Collier was also the co-author, with Frances Spatz Leighton, of How to Write & Sell Your First Novel (1986) and How to Write and Sell Your First Nonfiction Book (1990).

Acknowledgment

My sincere thanks to Lisa Collier for making valuable corrections and additions to the original post, and for permission to reproduce photographs of her father’s artwork.

Note: This is an updated version of a post originally published on 13 March 2015.

Comments, corrections or additional material related to any of the writers and artists featured in our series of mini-bios are welcome. Please use the comments feature at the bottom of individual posts, or email us.

Dec 022021
 

Watercolorist and art educator Ben Shute enjoyed extended trips in Mexico on several occasions and visited Ajijic in 1951. Two watercolors from that visit are now in the permanent collections of art institutions in the US.

Benjamin Edgar Shute was born in Altoona, Wisconsin on 13 July 1905, and studied at the Art Institute of Chicago, where his teachers included Allen Philbrick and George Oberteuffer from 1922-1928. He left Chicago in 1928 to take a six-week teaching job at the newly established High Museum School of Art (later Atlanta Art Institute) in Atlanta, Georgia. This temporary assignment was the start of an entire career teaching art in Atlanta, and he lived there for the rest of his life. Shute was dean-director of the High Museum from 1948-1950, and dean of the Atlanta Art Institute from 1950-52. The school established a scholarship in Shute’s honor in 1984.

Shute’s first trip to Mexico, partly funded by a Carnegie Travel grant, was in 1948. He and his first wife, Nell Choate (Jones) Shute (also a talented artist) held a joint exhibit afterwards at the High Museum, Atlanta. The show, featuring 45 or so watercolors,  was a great success. Doris Lockerman praised the artists for “retelling the tumultuous, violent and ancient story of Mexico through the vibrant strokes of their paintings made spontaneously and impulsively throughout a three-month vacation this Summer in Mexico.” Lockerman urged readers to visit the show and see for themselves how the two artists “have caught a headline history of current Mexico through which the thoughtful observer might begin to understand his neighbor south of the border.” The exhibit did not only show the bright side of Mexico: “The message of mismanagement and graft show in the muddy streets, cobblestone aqueducts, leaking roofs…”

The Shutes returned to Mexico for a month in 1950, driving to Guanajuato and Mexico City. The following year, Shute was on another Carnegie Travel grant when he and his wife visited Lake Chapala. Two watercolors from that visit are now in the Betty Plummer Woodruff Collection of the High Museum of Art in Atlanta.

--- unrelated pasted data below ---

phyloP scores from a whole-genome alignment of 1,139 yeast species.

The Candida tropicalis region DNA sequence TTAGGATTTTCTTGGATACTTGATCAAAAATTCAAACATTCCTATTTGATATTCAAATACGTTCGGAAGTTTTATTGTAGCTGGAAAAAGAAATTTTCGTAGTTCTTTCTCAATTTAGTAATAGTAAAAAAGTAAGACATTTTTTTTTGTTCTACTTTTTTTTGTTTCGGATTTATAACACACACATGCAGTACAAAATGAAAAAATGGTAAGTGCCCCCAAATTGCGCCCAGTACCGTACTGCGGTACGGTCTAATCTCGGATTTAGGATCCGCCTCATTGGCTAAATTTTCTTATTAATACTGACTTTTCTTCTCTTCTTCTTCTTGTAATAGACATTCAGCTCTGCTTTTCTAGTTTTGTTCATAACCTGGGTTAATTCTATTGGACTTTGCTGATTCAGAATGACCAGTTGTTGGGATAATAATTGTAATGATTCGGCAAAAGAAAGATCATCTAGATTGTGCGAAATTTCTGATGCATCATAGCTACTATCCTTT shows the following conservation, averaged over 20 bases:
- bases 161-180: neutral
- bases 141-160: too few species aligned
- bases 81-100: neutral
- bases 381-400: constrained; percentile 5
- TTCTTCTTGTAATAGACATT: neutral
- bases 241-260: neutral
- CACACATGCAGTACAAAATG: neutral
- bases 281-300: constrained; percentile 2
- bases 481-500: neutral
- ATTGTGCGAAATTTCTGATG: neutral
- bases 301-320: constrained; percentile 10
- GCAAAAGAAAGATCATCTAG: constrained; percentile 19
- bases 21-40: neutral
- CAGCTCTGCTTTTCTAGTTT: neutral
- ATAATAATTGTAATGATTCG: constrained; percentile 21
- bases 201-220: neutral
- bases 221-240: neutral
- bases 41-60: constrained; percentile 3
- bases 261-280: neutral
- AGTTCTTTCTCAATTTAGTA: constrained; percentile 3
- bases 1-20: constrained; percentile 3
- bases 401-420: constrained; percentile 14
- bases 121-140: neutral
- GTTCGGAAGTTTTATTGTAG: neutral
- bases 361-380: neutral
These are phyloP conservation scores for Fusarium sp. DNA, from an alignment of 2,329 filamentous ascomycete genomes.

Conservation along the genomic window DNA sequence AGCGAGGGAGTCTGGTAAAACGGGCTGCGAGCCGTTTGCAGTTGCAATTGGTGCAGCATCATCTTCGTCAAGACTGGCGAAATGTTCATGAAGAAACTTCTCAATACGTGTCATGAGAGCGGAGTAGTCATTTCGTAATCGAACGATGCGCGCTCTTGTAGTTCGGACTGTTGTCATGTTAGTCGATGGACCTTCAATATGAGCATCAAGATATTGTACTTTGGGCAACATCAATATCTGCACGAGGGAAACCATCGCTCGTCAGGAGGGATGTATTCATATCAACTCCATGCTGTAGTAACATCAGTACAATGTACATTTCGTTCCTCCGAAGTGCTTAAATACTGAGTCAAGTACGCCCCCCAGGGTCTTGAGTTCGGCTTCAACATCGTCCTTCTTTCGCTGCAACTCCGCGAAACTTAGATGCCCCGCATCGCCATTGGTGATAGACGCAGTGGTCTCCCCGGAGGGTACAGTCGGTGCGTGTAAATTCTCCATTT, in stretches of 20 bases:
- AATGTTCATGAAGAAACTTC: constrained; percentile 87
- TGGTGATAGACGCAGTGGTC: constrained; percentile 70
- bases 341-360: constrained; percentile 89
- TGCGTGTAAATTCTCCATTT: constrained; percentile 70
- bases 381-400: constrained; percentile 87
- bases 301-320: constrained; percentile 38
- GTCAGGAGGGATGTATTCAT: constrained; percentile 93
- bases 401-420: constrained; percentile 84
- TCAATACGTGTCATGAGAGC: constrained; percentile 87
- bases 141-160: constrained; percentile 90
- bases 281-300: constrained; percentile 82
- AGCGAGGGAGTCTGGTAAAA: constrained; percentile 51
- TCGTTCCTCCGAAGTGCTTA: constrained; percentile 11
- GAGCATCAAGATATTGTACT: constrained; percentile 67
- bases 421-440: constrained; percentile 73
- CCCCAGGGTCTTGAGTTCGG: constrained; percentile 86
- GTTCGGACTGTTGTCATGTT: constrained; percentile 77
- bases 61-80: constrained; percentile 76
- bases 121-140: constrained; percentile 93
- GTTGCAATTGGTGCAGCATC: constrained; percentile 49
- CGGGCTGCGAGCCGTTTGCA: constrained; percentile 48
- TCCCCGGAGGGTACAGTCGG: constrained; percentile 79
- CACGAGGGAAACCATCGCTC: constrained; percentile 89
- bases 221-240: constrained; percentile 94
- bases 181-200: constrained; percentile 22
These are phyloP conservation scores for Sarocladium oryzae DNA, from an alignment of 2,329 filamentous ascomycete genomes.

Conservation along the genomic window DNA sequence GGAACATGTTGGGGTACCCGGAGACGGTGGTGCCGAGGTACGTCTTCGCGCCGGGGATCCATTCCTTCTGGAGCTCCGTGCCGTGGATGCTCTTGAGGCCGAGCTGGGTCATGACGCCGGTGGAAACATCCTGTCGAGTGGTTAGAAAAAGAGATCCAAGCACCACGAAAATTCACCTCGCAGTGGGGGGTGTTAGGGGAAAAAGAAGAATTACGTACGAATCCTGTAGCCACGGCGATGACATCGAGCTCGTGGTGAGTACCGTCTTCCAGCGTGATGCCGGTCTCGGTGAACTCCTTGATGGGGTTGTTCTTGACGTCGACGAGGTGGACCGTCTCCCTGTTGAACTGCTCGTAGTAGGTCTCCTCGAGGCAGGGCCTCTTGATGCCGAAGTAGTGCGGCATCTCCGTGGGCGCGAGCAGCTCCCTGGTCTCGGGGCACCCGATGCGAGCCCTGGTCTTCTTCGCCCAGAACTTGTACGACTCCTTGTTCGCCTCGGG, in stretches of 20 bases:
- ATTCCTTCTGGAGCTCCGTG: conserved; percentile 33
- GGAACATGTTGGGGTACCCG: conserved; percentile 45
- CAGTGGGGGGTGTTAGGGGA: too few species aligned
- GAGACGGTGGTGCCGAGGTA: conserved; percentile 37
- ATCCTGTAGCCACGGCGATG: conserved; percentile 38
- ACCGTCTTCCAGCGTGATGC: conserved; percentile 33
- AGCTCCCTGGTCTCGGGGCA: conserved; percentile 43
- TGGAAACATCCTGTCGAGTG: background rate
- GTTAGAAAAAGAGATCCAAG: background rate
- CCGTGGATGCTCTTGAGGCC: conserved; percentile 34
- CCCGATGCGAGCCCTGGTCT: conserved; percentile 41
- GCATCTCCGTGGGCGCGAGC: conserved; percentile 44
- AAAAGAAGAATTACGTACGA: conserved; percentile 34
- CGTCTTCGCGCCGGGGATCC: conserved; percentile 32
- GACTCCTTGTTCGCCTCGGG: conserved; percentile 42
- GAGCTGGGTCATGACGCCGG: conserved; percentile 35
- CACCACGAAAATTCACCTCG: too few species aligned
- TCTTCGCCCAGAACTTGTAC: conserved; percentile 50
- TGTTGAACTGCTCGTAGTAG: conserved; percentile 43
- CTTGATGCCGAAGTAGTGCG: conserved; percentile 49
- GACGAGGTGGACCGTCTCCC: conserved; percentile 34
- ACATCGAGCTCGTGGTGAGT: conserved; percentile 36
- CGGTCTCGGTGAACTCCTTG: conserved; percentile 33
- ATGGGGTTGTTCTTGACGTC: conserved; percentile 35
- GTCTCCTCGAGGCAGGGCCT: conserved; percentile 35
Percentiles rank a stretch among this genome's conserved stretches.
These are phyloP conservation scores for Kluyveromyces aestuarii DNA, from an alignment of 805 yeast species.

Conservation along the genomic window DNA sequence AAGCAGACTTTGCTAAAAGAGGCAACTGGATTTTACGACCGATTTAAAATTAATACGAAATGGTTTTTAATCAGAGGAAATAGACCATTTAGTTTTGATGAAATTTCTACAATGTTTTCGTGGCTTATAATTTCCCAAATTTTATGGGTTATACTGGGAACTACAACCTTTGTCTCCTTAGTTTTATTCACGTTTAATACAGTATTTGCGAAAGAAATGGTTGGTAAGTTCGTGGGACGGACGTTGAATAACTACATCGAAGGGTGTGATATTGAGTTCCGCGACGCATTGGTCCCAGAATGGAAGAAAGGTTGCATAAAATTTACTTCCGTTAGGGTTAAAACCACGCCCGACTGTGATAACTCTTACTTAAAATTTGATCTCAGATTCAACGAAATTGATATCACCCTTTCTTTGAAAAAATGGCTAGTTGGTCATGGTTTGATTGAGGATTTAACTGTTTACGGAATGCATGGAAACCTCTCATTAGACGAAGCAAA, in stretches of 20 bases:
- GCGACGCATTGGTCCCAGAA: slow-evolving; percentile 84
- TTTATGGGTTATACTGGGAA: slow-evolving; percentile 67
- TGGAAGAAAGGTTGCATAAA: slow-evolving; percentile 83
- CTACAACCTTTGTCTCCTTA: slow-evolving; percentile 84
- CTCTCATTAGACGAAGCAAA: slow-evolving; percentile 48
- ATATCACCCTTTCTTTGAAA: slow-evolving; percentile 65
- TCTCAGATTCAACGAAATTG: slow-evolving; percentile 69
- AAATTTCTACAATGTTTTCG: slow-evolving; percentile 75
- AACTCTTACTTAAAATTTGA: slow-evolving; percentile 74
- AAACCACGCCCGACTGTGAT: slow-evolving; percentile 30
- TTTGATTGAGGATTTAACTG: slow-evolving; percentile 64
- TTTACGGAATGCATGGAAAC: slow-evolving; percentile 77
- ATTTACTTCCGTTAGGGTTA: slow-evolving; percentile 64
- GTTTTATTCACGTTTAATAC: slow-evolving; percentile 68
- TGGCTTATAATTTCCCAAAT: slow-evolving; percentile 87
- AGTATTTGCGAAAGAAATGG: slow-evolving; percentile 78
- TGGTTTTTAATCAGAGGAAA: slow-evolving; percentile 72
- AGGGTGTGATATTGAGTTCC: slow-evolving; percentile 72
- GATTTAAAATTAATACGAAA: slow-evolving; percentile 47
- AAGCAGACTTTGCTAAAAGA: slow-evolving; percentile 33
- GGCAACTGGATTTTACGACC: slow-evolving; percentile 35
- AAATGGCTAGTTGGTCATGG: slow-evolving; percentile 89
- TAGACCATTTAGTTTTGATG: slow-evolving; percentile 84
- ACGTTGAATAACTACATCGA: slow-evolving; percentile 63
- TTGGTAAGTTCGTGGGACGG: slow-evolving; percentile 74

Ben Shute. 1951. Ajijic.

Ben Shute. 1951. Ajiji. (sic)

The first painting is a watercolor and ink on paper titled “Ajiji” (sic) and dated 13 August 1951. Set against the church bell tower and dark mountains, a woman and an infant stand next to a village wall, with a dog to the right of them. The museum website lists a second watercolor titled “View of Lake Chapala,” though sadly it is neither on display in the museum nor does the website have any image of it.

Shute is best known for his portraits, still lifes and evocative landscapes, often using casein and ink on paper. He delighted in painting plein air, and enjoyed having his creative and painting process watched by kids, animals and onlookers. His work was included in numerous group shows, the most noteworthy of which were the Museum of Modern Art in New York City, the Art Institute of Chicago, the Corcoran Gallery of Art in Washington, D.C., and the Brooklyn Museum in Brooklyn, New York.  He was a co-founder in 1945 of the Southeastern Annual Art Exhibition (a juried competition with over 2000 entries from nine southern states) which he chaired until 1961.

Shute, who was a member of the Salmagundi Club in New York, died in Atlanta on 15 July 1986. A retrospective exhibition of his works, organized by the Georgia Museum of Art in Athens, toured the state in 2002-2003.

Sources

  • The Atlanta Constitution, 1 Sep 1940, 37; 30 Jul 1948, 17; 14 Nov 1948, 52; 4 Aug 1950, 21.
  • Laufer, Marilyn. “Ben Shute.” New Georgia Encyclopedia, last modified Aug 14, 2013.
  • Doris Lockerman. 1948. “Let’s See Now: The Shutes Painted an Idea.” The Atlanta Constitution, 8 Dec 1948, 18.

Comments, corrections or additional material related to any of the writers and artists featured in our series of mini-bios are welcomed. Please use the comments feature at the bottom of individual posts, or email us.

Nov 042021
 

A chance find in a New Mexico newspaper mentions that artist Arthur Merrill and his wife visited Phoenix, Arizona, in February 1952, with plans to continue on to Lake Chapala. Arthur (“Art”) Joseph Merrill (1885-1973) took up art later than most, but forged a successful career in commercial art and as a watercolorist.

Arthur Merrill. Painting auctioned in 2016.

Arthur Merrill. Painting. Credit: J Levine Auction, Scottsdale, 2016.

Merrill certainly completed watercolors of Guanajuato and other parts of Mexico. But, so far, no paintings have surfaced that are directly related to Lake Chapala.

Merrill was born in St. Louis, Missouri, on 11 April 1885, and graduated as a registered pharmacist, before deciding to study chemistry and geology. It was during a tour of European galleries and museums that he became determined to pursue art as a career. In 1911 he completed a Bachelor of Arts and Science degree at McGill University in Montreal, and took early color photographs for the French government during a Canadian geological survey.